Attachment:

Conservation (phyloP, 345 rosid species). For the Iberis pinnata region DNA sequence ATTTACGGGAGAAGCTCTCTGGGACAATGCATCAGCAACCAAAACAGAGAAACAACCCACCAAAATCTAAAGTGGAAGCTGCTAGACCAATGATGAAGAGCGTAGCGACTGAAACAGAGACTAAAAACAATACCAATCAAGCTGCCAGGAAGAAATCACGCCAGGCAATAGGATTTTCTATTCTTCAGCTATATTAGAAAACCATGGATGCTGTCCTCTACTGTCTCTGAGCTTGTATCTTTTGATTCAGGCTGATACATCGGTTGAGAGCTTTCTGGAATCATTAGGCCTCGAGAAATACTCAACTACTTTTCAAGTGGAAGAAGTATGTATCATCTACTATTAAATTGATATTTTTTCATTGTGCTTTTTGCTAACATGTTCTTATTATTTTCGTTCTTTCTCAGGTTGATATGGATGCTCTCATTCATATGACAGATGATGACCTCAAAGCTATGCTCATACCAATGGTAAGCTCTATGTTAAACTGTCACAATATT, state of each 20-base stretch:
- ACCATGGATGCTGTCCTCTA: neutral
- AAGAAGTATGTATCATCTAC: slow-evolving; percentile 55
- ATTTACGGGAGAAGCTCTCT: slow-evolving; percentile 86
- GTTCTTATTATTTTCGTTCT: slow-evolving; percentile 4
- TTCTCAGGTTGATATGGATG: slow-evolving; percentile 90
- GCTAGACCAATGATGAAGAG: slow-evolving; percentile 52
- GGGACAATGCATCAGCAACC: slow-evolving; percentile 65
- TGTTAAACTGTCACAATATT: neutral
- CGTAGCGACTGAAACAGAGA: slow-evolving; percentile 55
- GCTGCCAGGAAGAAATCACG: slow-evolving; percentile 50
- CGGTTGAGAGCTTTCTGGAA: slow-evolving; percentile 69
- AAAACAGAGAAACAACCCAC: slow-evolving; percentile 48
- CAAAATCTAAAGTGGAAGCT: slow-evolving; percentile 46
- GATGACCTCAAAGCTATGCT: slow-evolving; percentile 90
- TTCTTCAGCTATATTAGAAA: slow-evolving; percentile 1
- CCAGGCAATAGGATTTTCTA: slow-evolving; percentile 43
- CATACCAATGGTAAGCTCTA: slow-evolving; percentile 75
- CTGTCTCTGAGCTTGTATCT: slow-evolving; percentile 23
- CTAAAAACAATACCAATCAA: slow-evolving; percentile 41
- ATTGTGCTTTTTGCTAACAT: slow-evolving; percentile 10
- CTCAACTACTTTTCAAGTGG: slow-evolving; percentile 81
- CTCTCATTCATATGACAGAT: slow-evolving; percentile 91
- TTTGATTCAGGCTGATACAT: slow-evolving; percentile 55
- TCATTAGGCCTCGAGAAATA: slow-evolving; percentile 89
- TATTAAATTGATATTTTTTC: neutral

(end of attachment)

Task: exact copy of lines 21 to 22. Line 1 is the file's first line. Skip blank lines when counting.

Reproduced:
- ATTGTGCTTTTTGCTAACAT: slow-evolving; percentile 10
- CTCAACTACTTTTCAAGTGG: slow-evolving; percentile 81